Kitchen Fun with My 3 Sons showed us how to make adorable Reese’s peanut butter cup sunflower pops.
I Should Be Mopping the Floor whipped up some peanut butter and oatmeal energy bites.
Melly Sews showed us how to put together a dry erase placemat to keep the kids entertained.
Honestly WTF taught us how to create a jeweled paracord bracelet.
Photo credit: Mommypotamus and Kitchen Fun with My 3 Sons
I have noticed over the past couple of years that it is increasingly difficult for me to read offline. I got around it for a long time by getting those magnifying reading glasses that they have at the store, but eventually I had to admit that it was time for an eye appointment. After all, it had been 40 plus years since my last one.
I was surprised when the optometrist said that my eyes were basically in good shape and I just needed a light prescription for reading. Of course, I read and write constantly so this meant that I would be wearing glasses more than I wouldn’t be. I wanted some that looked incredible. Something that would make me look intelligent yet sexy and would highlight what I consider to be my best feature — my eyes.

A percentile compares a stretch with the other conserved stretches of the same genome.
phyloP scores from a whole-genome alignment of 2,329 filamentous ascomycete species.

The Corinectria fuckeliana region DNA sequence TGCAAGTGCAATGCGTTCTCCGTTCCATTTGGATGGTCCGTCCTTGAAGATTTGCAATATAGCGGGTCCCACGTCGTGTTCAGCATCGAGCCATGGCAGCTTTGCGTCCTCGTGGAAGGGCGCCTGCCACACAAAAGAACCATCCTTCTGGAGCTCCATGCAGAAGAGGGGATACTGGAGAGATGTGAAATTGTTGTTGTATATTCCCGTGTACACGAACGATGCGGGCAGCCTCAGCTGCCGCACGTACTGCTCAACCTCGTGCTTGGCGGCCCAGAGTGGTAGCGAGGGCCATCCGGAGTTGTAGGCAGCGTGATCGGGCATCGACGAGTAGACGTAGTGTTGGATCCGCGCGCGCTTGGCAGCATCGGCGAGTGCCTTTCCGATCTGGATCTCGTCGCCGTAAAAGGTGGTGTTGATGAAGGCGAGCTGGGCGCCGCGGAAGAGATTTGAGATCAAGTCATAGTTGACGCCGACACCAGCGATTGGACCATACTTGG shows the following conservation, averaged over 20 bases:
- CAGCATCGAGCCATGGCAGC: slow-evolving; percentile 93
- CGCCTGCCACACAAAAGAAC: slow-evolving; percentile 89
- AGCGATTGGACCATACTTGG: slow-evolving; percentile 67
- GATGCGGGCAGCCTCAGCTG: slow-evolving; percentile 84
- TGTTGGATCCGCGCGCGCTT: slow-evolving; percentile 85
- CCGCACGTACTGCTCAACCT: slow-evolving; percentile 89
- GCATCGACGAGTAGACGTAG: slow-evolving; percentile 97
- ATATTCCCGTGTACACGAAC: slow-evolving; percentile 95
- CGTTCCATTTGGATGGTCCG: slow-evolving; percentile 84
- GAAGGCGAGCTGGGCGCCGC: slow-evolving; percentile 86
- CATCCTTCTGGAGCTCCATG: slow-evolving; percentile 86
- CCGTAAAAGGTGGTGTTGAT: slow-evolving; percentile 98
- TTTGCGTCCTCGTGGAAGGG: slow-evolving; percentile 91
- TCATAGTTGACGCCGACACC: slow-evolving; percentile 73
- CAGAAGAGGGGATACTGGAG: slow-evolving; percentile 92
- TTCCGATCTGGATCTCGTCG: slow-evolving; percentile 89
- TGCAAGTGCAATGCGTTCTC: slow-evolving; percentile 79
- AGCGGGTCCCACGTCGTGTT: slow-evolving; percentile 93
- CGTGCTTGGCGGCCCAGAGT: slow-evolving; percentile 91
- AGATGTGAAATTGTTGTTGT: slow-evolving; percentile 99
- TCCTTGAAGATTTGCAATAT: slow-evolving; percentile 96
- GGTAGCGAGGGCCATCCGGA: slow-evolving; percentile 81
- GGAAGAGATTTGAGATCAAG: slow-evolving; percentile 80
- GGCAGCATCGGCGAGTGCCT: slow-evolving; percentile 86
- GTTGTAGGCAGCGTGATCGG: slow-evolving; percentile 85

How hard can that be?
My husband and I ended up in a store surrounded by hundreds of colors and styles of glasses in all sorts of prices from very plain and inexpensive to dear-God-I-could-buy-a-car-with-that. Invariably I picked up the latter.